Why You Should Never Use Straight Antifreeze In Your Car or Truck


Antifreeze is a chemical, primarily consisting of ethylene glycol, which when mixed with water serves to lower the freezing point and raise the boiling point of the mixture. Traditionally, the combination of antifreeze and water is known as “coolant” but why should you mix Antifreeze wouldn’t it work better if you used it straight from the bottle?  I decided to find out. Why you should never use straight Antifreeze in your car or truck?

You should never use straight Antifreeze in Your Car or Truck because

  1. Antifreeze made from ethylene glycol freezes between 0 & -5 °- only when it’s mixed with H20 does its freezing point lower
  2. Antifreeze Coolant has no heat-transfer abilities unless mixed with H2O
  3. H2O must be mixed to keep additives suspended

Preparing your vehicle for the winter is also a good time to check your coolant’s antifreeze.  Coolant is the fluid in your radiator while antifreeze is the liquid being added to the radiator to help prevent the coolant from freezing.

 

Do You Have To Mix Coolant With Water

 

Air-cooled vehicles rely on fan-driven air blowing over engine components. Water-cooled engines use a radiator, water pump, thermostat, heater core, hoses, and passageways within the engine.

While some antifreeze comes premixed with water, allowing you to simply add more as needed these types of antifreeze can be more expensive. Most are concentrated and need to be mixed with water to achieve the proper level of cooling for an engine but give you the ability to customize the ratio of water and antifreeze to your climate. So what’s the correct formula?

While water is the best fluid for cooling, it can cause corrosion. Antifreeze has a lower freezing point and a higher boiling point than water so it helps protect your engine in extreme weather conditions that normally happen in seasonal temperatures. Using the Antifreeze that is needed to be mixed can give you more flexibility when it comes to the mixture.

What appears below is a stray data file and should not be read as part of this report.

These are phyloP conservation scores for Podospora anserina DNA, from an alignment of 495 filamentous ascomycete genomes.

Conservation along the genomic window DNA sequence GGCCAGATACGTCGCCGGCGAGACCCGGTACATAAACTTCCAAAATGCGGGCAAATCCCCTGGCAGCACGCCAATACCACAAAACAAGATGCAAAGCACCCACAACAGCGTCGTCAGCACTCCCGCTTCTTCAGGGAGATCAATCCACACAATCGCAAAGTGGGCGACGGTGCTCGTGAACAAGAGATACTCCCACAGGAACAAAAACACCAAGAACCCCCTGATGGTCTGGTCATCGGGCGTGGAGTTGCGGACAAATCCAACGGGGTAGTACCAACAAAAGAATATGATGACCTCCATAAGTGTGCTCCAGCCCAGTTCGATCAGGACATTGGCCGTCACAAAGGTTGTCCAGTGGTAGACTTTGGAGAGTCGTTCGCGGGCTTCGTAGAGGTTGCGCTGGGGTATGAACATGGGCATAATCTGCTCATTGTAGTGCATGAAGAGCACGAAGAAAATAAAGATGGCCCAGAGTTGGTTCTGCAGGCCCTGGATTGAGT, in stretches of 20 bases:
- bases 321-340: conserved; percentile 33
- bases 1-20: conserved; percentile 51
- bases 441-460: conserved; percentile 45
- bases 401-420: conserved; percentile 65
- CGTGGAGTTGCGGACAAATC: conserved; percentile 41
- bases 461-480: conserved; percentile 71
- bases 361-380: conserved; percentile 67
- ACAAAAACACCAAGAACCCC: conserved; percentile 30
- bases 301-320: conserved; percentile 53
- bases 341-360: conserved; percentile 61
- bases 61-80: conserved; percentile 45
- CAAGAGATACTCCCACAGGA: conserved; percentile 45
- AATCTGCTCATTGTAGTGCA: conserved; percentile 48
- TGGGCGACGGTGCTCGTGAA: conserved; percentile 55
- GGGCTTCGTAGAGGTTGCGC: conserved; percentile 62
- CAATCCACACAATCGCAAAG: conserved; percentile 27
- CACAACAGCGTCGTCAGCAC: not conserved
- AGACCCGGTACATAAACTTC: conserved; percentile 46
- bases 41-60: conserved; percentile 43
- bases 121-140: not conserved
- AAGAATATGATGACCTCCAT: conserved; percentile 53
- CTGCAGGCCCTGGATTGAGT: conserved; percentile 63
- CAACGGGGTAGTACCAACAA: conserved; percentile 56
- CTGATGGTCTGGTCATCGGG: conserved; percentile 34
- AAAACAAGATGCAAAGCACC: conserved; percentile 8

A 50/50 mix usually works best for most people in moderate temperatures around the Country where temperatures drop under freezing at certain times of the year. However, in climates where temperatures drop below 32 degrees F for long periods of time, mixtures closer to 70% antifreeze and 30% water are better suited to keep coolant from freezing.

The mixing ratio of water and antifreeze should lie between 60:40 and 50:50. This usually corresponds to antifreeze protection from -25°C to -40°C. The minimal mixing ratio should be 70:30 and the maximal 40:60 Further increasing the proportion of antifreeze (e.g. 30:70) does not lower the freezing point any further. On the contrary, undiluted antifreeze freezes at around -13°C and does not dissipate sufficient engine heat at temperatures above 0°C. The engine would overheat. 

You can apply this calculated amount by using a clean one-gallon milk jug when trying to mix antifreeze and water. Pour the appropriate amount of antifreeze into the one-gallon jug and then fill the original container back up with water. If you’re replacing your coolant, you’ll most likely need more than one bottle– so pour the excess into the milk jug as you mix. Then once you’re done, pour the excess antifreeze back into the proper container.

There are three reasons why pure antifreeze (ethylene glycol) shouldn’t be used at 100% concentration in your car’s cooling system.